Tuesday, December 24, 2019

Slaves felt kinship with the shepherds, the first to hear the news of Christ’s birth

From Dallas-

The Christmas spirituals of the enslaved people of the American South are among their greatest creations. The unknown poets powerfully identified with the refugees and castaways of the Christmas narratives. They recognized their own plight in the journey of the Holy Family; they understood what it was like to be hated, scorned and mocked. Like them, Mary, Joseph and Jesus were powerless, hunted and hounded by the absolute rulers of the land, forced to hide in tents and stables and caves.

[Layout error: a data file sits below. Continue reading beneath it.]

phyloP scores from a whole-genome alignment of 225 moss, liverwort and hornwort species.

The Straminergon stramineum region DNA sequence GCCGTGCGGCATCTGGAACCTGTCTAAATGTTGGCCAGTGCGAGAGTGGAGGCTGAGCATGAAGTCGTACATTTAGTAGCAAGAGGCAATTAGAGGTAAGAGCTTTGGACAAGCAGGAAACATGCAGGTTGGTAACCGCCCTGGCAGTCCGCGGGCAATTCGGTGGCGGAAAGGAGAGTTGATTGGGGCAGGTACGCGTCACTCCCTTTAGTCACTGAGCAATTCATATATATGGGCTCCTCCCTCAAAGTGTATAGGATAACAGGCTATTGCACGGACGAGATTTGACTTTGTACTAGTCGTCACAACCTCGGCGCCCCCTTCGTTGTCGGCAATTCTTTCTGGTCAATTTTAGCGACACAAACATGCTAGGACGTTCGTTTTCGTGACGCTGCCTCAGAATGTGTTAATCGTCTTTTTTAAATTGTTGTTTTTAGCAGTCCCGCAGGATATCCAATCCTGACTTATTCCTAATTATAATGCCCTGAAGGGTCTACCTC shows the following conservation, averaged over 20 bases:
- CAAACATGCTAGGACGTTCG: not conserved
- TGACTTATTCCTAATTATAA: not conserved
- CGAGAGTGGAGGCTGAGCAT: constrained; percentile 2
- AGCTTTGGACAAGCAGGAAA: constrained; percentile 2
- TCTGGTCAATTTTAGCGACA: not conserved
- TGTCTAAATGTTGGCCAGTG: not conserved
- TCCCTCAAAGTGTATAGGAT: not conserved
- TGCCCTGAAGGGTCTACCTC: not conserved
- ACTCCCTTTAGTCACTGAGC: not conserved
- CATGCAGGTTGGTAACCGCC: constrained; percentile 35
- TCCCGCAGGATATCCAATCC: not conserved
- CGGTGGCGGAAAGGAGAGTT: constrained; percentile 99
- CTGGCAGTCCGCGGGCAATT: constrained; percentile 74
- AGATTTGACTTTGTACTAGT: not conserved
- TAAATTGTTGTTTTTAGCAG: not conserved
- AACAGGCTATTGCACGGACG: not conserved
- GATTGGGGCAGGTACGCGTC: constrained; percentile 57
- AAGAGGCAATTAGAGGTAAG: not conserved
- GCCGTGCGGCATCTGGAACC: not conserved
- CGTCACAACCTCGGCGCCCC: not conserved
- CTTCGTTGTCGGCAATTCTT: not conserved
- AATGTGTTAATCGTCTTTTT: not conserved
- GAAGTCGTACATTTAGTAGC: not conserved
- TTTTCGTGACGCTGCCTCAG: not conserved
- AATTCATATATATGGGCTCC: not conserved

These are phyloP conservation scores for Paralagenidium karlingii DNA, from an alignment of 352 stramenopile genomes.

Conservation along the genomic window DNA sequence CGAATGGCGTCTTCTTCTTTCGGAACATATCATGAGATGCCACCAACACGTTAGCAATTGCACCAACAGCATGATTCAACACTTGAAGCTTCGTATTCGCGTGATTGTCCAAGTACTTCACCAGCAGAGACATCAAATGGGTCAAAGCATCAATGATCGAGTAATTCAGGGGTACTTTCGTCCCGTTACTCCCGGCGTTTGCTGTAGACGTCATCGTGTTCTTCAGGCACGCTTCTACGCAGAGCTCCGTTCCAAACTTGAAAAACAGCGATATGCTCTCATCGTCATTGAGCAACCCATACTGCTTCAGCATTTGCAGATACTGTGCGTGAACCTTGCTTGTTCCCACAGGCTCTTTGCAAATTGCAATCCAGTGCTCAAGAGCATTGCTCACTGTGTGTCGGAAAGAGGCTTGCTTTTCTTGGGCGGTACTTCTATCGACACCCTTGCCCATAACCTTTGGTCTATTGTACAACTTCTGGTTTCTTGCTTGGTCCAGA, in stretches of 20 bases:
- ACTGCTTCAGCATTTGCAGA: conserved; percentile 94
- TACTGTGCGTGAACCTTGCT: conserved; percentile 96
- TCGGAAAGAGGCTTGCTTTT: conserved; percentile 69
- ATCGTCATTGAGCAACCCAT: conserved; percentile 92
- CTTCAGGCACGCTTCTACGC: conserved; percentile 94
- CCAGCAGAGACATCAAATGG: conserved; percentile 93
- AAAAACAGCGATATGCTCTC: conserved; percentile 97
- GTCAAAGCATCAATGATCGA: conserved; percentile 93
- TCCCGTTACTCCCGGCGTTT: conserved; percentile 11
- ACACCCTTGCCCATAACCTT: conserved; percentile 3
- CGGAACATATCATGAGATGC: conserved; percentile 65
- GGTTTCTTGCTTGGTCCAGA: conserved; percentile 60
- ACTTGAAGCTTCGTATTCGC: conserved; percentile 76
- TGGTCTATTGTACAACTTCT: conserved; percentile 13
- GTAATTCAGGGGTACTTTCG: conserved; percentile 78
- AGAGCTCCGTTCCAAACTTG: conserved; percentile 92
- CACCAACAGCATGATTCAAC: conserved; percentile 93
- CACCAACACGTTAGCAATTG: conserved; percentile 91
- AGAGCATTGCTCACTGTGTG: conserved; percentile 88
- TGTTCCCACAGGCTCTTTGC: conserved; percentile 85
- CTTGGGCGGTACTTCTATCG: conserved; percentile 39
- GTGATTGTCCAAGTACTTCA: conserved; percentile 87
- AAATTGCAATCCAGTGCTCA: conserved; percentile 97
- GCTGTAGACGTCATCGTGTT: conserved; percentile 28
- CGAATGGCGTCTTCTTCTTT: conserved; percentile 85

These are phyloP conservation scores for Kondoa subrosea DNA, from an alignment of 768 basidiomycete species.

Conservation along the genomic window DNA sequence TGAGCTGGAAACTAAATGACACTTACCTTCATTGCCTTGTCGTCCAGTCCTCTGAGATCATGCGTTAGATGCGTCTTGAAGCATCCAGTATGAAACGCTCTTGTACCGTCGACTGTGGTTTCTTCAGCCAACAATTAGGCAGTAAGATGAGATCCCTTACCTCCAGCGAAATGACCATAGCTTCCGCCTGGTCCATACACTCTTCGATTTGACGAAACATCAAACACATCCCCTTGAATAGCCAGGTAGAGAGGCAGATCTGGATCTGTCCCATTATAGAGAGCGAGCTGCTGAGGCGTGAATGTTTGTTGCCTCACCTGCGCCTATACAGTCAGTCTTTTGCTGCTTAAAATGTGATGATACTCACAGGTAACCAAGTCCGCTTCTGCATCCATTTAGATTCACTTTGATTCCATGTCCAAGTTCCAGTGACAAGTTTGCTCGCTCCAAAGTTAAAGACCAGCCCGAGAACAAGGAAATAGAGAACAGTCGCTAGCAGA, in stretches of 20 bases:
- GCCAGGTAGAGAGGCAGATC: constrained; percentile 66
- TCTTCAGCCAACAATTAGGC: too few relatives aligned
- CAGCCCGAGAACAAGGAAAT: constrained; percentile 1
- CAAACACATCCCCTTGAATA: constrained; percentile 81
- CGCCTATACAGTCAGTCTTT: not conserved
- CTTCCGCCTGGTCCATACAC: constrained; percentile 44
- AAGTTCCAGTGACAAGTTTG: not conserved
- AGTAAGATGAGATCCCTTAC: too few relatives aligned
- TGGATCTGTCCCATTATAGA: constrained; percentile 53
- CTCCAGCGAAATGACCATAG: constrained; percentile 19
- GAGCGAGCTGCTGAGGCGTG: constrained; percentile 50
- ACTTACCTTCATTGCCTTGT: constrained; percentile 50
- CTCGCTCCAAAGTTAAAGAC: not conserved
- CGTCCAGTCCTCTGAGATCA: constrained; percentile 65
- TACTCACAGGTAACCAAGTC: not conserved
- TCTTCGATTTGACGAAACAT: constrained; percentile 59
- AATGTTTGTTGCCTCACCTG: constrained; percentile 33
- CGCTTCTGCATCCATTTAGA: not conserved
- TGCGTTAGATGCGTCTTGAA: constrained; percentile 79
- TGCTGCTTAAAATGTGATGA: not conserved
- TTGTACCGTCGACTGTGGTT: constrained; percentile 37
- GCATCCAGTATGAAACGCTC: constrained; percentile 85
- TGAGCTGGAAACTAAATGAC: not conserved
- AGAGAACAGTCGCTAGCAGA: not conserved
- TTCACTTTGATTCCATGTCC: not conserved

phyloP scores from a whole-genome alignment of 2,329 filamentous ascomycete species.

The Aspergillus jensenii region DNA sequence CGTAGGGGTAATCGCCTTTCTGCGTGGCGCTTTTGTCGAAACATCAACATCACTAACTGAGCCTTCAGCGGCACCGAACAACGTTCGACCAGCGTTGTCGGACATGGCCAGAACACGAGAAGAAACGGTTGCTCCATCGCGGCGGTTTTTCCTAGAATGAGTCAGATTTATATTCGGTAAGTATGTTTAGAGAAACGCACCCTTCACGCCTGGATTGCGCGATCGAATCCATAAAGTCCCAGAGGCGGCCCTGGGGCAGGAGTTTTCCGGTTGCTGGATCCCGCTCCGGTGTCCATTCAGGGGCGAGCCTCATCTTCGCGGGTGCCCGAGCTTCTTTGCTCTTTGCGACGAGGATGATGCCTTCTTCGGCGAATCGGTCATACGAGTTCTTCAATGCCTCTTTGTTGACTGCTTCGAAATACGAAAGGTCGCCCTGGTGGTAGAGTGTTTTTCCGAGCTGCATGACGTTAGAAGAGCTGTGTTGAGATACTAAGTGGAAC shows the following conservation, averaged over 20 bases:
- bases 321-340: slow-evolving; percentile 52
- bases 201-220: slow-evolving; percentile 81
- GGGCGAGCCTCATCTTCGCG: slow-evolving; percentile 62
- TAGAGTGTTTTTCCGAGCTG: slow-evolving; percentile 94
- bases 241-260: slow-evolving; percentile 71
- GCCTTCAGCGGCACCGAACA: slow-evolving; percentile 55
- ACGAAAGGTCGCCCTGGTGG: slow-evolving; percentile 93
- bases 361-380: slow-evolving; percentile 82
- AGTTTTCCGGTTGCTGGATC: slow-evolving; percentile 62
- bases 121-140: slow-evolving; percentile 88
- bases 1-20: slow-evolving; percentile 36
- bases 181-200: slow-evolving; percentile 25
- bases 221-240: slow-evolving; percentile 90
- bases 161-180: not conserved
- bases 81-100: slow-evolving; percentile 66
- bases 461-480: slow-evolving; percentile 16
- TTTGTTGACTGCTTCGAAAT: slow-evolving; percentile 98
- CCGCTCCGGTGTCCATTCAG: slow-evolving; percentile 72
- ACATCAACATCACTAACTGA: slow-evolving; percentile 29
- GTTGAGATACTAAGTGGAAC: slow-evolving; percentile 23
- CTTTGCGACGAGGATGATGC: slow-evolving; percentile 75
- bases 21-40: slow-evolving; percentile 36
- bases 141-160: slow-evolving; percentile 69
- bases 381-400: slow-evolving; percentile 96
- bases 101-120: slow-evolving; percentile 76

And the slaves felt a deep kinship with the shepherds, the lowest of the low in society, the untouchables, consigned to society’s distant edges. Both spent much of their lives outside, under the stars, keenly aware of the great cosmic mandala of light that swept across the horizon against the endless black skies during the never-ending nights.

That’s why “Rise Up Shepherds and Follow” is still so evocative today.

More here-

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